It should be noted that the tubular shaped member 171 of prosthesis, or graft, 170 initially has the first predetermined, collapsed diameter d as described in connection with FIG. 1 in order to permit the insertion of the wire mesh tube, or tubular shaped member, 171 into the body passageway 180 as previously described. When it is desired to implant prosthesis 170 within a body passageway 180 for the purposes previously described, the wire mesh tube, or prosthesis 170, is expanded to the second diameter d′ and the second, expanded diameter d′ is variable and determined by the internal diameter of the body passageway 180. Accordingly, the expanded prosthesis 170, upon deflation of angioplasty balloon 188 will not be able to migrate from the desired location within the body passageway 180, nor will the expansion of the prosthesis 170 be likely to cause a rupture of the body passageway 180.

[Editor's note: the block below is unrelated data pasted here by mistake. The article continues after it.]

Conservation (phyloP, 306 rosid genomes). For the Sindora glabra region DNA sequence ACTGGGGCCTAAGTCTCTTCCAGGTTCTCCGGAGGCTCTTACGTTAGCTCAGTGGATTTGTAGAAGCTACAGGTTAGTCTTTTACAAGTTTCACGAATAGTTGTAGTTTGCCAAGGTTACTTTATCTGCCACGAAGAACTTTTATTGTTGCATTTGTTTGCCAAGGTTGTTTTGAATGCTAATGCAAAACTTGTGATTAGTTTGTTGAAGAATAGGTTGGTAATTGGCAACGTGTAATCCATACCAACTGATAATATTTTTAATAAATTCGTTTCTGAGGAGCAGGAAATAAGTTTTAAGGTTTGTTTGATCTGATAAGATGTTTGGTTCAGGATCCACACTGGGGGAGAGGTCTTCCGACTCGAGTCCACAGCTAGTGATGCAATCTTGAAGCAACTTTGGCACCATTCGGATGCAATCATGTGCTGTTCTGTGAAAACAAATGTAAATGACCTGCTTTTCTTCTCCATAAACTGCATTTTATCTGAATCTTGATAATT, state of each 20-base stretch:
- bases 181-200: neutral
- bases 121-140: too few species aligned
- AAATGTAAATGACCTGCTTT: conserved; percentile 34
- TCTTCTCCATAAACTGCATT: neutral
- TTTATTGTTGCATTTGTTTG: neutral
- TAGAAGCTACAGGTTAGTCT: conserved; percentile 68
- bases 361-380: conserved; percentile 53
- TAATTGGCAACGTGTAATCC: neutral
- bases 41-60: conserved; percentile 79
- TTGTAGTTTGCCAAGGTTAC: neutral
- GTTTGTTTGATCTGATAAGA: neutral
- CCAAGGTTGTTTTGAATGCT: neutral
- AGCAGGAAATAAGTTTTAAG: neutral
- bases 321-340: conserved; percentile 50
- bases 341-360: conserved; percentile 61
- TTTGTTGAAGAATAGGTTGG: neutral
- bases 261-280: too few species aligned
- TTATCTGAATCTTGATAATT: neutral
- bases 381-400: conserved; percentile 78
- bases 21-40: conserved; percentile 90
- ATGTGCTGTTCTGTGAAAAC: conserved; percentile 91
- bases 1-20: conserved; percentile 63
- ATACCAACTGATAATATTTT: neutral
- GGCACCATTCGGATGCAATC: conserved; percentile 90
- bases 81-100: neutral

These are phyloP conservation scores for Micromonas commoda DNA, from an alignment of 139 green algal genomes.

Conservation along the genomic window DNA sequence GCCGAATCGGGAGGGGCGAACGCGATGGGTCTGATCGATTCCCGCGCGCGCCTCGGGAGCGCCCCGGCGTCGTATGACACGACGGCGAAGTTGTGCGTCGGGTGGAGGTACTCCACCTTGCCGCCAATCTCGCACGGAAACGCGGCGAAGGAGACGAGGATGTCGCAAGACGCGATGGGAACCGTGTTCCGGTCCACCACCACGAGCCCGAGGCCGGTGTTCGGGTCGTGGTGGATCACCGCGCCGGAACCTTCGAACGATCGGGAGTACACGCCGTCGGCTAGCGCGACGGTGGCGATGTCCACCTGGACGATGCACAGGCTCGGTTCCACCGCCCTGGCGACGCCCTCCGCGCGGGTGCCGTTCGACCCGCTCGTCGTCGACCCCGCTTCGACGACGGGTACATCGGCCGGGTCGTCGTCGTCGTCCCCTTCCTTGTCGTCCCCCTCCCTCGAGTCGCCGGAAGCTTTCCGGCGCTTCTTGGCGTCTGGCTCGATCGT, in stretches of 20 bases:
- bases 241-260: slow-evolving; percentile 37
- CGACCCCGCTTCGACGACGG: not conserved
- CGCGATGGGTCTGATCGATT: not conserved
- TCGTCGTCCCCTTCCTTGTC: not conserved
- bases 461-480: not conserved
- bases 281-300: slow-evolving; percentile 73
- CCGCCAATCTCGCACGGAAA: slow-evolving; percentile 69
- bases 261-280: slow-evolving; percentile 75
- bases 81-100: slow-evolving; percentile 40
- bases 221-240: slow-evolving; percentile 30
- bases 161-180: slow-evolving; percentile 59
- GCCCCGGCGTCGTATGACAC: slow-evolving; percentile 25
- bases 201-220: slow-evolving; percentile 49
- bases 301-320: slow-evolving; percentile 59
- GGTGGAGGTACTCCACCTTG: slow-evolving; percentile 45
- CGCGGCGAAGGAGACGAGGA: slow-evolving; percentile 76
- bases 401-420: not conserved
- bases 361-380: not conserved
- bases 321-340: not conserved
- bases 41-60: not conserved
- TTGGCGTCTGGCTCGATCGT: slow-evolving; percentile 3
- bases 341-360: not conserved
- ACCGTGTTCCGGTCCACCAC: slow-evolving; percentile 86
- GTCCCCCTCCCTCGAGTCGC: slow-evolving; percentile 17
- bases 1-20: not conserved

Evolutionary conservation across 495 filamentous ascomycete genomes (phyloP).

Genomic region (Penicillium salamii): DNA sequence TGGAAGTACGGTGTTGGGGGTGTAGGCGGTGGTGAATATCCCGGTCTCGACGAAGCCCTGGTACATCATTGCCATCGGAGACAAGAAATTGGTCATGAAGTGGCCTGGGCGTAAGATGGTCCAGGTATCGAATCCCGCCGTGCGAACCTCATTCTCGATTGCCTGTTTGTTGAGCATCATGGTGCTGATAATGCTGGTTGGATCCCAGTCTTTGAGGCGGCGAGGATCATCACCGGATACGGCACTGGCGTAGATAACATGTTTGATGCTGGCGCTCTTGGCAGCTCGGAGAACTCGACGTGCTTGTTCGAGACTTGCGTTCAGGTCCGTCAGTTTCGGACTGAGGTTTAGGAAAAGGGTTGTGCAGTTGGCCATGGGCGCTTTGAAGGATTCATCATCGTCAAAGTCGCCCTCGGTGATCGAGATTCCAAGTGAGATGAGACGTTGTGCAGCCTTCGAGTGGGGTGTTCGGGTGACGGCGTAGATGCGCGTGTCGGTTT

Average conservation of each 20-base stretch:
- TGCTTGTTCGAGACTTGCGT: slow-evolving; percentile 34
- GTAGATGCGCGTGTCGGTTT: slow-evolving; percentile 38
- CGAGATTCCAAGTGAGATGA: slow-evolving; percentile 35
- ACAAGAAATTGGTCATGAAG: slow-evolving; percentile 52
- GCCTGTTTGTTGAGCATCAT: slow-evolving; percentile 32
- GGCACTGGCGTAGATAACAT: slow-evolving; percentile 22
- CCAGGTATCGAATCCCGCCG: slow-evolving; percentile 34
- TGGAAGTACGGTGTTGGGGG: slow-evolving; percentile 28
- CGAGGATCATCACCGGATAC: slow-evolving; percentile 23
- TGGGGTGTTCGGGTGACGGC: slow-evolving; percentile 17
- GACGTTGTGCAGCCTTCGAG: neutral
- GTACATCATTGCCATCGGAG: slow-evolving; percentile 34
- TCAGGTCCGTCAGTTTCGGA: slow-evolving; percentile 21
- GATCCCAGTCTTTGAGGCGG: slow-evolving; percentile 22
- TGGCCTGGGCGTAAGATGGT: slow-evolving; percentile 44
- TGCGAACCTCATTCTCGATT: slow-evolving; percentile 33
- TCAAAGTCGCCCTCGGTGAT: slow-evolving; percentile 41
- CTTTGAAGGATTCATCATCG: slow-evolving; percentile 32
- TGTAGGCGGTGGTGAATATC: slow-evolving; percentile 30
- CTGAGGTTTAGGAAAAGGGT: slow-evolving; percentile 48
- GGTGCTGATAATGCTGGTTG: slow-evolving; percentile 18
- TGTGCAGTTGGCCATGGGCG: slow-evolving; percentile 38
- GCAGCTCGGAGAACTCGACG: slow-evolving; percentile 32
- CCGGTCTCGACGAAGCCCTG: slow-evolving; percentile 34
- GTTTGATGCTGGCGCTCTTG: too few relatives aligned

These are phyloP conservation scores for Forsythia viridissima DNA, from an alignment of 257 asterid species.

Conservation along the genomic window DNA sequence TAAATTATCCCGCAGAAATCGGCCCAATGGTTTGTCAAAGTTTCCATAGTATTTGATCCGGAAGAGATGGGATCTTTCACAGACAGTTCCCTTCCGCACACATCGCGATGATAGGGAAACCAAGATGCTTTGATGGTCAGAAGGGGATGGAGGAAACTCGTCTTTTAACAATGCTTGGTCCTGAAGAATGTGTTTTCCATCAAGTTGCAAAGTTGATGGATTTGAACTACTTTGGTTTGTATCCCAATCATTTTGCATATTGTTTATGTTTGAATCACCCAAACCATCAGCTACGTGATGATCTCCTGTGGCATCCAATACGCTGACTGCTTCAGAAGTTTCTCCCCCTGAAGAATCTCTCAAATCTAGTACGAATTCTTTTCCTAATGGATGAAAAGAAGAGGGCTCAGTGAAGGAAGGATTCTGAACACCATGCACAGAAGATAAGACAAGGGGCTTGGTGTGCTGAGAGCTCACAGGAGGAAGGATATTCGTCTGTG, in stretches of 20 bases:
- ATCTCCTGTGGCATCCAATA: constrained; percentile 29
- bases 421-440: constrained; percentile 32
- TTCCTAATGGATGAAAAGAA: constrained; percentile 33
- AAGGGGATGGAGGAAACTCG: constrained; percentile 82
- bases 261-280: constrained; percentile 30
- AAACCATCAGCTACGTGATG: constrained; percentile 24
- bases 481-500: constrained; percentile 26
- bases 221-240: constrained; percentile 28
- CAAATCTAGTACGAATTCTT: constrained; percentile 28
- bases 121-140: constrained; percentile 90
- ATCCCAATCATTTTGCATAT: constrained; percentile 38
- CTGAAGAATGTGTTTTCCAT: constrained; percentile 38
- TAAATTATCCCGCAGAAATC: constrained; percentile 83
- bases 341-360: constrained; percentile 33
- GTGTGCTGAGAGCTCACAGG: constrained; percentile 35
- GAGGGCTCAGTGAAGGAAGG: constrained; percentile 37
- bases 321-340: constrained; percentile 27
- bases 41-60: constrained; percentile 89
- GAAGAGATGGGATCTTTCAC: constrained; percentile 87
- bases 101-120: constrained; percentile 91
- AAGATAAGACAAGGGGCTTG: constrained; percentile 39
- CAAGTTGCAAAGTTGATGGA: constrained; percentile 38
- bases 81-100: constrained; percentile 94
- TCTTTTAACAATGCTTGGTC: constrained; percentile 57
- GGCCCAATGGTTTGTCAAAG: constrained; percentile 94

When it is desired to use expandable intraluminal graft 170 to expand the lumen 181 of a body passageway 180 having an area of stenosis, the expansion of intraluminal vascular graft 170 by angioplasty balloon 188, allows controlled dilation of the stenotic area and, at the same time controlled expansion of the vascular graft 170, whereby vascular graft 170 prevents the body passageway 180 from collapsing and decreasing the size of the expanded diameter d′ of intraluminal vascular graft 170, as shown in FIG. 4, is variable and determined by the desired expanded internal diameter of body passageway 180. Thus, the expandable intraluminal graft 170 will not migrate away from the desired location within the body passageway 180 upon deflation of angioplasty balloon 188, nor will the expansion of intraluminal graft 170 likely cause a rupture of body passageway 180.